Extrapolating AUC to Infinity

Area under the curve or AUC is a pharmacokinetic statistic used to describe the total exposure to a drug. More specifically, it is the time-averaged concentration of drug circulating in the body fluid analyzed (normally plasma, blood or serum). Standard calculation of AUC involves using non-compartmental techniques to calculate the AUC from time 0 to the last measurable concentration. This is called AUC0-t and represents the observed exposure to a drug. But what happens after the last measurable concentration? How much drug is “left” in the body? And what happens to it?

The total AUC or AUC0-∞ is the area under the curve from time 0 extrapolated to infinite time. This parameter is calculated using the following equation:

AUC_{0-\infty}=AUC_{o-t}+AUC_{t-\infty}

I described previously how to calculate AUC0-t. Thus we only have to calculate AUCt-∞ to complete the equation listed above. The extrapolation of AUC to infinity requires several assumptions. The first assumption is that after the last measurable concentration, drug declines in mono-exponential fashion. The second assumption is that the elimination rate constant of that mono-exponential decline is accurately estimated by the terminal elimination rate constant observed with the measurable data. The final assumption is that no other processes besides elimination are involved. In general, these assumptions are valid. At low concentrations, drug usually declines in mono-exponential fashion. And the terminal elimination rate constant does not change over time or with different concentrations of circulating drug. And finally, other processes such as absorption and distribution do not play a significant role in the terminal phase of the pharmacokinetic profile.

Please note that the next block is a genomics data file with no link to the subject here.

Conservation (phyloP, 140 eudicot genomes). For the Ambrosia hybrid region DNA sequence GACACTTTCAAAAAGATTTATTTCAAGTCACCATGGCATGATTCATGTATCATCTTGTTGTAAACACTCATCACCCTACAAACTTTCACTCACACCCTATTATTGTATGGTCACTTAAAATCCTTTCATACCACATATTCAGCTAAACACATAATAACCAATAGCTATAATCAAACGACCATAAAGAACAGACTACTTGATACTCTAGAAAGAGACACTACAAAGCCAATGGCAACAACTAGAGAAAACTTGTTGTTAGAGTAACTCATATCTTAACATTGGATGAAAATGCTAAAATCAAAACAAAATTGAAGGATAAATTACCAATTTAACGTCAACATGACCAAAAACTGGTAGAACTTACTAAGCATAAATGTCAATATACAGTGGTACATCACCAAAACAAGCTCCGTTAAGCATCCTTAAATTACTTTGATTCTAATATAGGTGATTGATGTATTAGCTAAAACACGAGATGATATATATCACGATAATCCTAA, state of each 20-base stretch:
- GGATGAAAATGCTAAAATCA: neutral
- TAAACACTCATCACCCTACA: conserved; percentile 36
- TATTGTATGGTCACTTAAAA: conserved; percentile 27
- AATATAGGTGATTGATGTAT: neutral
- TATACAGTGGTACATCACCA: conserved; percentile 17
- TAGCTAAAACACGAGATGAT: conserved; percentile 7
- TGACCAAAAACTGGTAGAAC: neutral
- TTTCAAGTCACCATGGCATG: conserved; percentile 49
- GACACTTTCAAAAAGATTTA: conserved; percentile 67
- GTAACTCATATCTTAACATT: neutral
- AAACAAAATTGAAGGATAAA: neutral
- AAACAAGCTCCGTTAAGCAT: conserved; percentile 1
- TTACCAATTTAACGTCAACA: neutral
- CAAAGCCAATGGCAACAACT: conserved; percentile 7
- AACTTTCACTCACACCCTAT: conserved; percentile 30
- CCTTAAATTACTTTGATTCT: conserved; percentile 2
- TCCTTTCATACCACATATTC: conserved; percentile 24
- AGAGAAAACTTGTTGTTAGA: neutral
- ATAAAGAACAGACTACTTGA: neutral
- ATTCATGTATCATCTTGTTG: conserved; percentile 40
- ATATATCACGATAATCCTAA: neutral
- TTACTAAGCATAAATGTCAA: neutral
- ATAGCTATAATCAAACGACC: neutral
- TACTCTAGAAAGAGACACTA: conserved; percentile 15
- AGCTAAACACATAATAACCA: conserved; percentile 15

Extrapolated AUC
Extrapolated AUC

If those assumptions are valid, we can then treat the extrapolated portion of the AUC similar to an IV bolus dose. If an IV bolus dose is administered, and the drug follows mono-exponential decline, the AUC can be calculated as the following:

AUC_{IV bolus} = \frac{C_0}{k_{el}}

Using this same equation, we can substitute the numbers we have and get the following:

AUC_{t-\infty} = \frac{C_{last}}{k_{el}}

This extrapolated AUC is then added to the observed AUC to give a value for total AUC. Another useful metric is to calculate the fraction of the total AUC that is due to the extrapolated AUC. This can be calculated using the following equation:

\% extrapolated = \frac{AUC_{t-\infty}}{AUC_{0-\infty}}

If the % extrapolated is greater than 20%, than the total AUC may be unreliable. The unreliability of the data is not due to a calculation error. Instead it indicates that more sampling is needed for an accurate estimate of the elimination rate constant and the observed area under the curve.

To learn about how we’ve improved Phoenix to make performing NCA and PK/PD modeling even easier, please watch this webinar I gave on the latest enhancements to Phoenix.